Aptis for Teachers Vocabulary Practice Test 1
If you’re familiar with the format of an exam and know what to expect, it can make a big difference to how well you do on the day. So first of all, here’s the Aptis for Teachers Vocabulary Test explained.
Part of the exam is called the Core Test, and this is the part that deals with both vocabulary and grammar.
In the Aptis Core Test you have to do 50 questions in 25 minutes. The questions are divided equally between grammar and vocabulary.
The vocabulary component of the test contains 25 questions, which means you can take up to 30 seconds per question. There are four question-types, and to help you understand the difference between them, Practice Test 1 consists of four mini-tests. We’ll explain each question-type in more detail before each mini-test:
- Word pairs
- Word definitions
- Word usage
- Word combinations
Our exam-style Practice Tests cover all four parts in a way very similar to the official test (they tend to use drop-down menus, but we’ve chosen a slightly different format here to make the exercises more directly accessible). We’ve also decided to practise each question-type separately, to help you focus.
These tests will help you enlarge your vocabulary. As always, look up any words you don’t know, try to learn them, then come back to try the tests again another day.
Our students often say it’s difficult to study for this part of the test, as you never know what type of vocabulary they’re going to test you on. So let’s have a closer look at how you can feel ready for the test on the day.
What’s the best way to prepare?
Well, the best way to prepare for the vocabulary component of the test is to read as much as you can, and to read as many different types of texts as you can too (websites & blogs, magazine & newspaper articles, stories & reviews etc). Reading a lot in general will help make all the combinations sound more natural to you.
However, the content of the Aptis Test for Teachers relates specifically to teachers. The questions deal with themes and scenarios that teachers come across every day. This applies to the whole test, not just the vocabulary part. So it’s a good idea to concentrate on reading texts about school, university, teaching, students, subjects, etc.
What’s the best way to practise?
You’ll find extra vocabulary practice materials here on our site. We’ve started by targeting areas that are often problematic, in our experience as teachers. For example, you could start with Vocabulary: Make or Do?. Or try Vocabulary: Adjective Endings ‘ed’ and ‘ing’.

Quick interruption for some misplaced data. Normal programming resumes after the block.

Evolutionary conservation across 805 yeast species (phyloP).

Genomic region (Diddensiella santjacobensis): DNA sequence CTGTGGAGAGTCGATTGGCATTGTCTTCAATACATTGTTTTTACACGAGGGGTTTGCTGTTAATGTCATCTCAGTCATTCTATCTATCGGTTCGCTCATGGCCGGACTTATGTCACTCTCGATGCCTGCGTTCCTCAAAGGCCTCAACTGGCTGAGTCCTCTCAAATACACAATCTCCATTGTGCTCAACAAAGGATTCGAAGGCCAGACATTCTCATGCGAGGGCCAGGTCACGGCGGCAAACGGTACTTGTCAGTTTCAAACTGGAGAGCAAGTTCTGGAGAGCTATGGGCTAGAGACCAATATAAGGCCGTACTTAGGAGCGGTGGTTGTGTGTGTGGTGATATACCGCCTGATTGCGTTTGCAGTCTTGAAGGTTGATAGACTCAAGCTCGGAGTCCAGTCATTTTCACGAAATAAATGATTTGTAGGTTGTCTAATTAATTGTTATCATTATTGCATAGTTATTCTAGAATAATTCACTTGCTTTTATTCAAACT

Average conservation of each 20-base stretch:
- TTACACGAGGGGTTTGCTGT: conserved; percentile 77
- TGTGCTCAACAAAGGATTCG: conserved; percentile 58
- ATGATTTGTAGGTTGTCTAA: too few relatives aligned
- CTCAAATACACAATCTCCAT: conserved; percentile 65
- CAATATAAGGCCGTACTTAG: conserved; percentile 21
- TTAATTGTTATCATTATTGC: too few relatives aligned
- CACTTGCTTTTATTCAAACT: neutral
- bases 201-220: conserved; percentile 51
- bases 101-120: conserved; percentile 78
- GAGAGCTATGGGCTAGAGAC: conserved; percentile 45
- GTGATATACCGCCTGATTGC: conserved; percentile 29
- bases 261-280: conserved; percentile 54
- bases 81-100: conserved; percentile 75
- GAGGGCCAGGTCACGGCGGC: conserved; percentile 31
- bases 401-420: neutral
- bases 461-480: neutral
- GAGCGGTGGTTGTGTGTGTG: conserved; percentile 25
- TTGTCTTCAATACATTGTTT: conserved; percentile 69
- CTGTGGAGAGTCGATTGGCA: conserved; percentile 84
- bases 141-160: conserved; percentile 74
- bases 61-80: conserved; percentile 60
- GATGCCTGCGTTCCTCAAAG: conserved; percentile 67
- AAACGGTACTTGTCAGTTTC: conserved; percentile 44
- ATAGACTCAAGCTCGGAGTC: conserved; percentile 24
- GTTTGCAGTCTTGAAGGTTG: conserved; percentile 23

You could also get extra practice by doing the general version: Aptis Vocabulary Practice Test 1.
What’s the most important advice to follow while you’re doing the tests?
Firstly, read all of the options carefully before choosing your answer, and don’t spend too long on any of the questions. If you don’t know or can’t remember the answer, you can come back and try it again later, both here and in the official exam.
And always answer the question. After all, you have a good chance of getting it right, even if it’s just a guess!
Aptis for Teachers: Vocabulary Practice Test 1
We’ll begin each section with a clear description and an example of each exercise type. And then it’s over to you! These mini-tests should give you a good idea of what to expect.
Part 1: Word Pairs
In this part of the test they give you a target word in the following format: ‘big = ‘. Then you have to select (from a drop-down list) the option that has the most similar meaning to that word; in this case, ‘large’.
Part 2: Word Definitions
In this part of the test they give you a definition. You have to select a word (from the drop-down list) to match to the definition. For example, ‘to cover with paper or material is to’ … ‘wrap’.
Part 3: Word Usage
In this part of the test you have to select a word (again from a drop-down list) to complete each sentence correctly. For example, ‘The holiday company offers [ tourism / monument / sightseeing ] tours every day’. The correct answer here is ‘sightseeing‘.
Part 4: Word Combinations
Finally, in this part of the test you have to combine words that are often used together; this is called collocation. For example, we say ‘do your homework’ (not ‘make your homework’), ‘really amazing’ (not ‘very amazing’), ‘strong beer’ ( not ‘heavy beer’).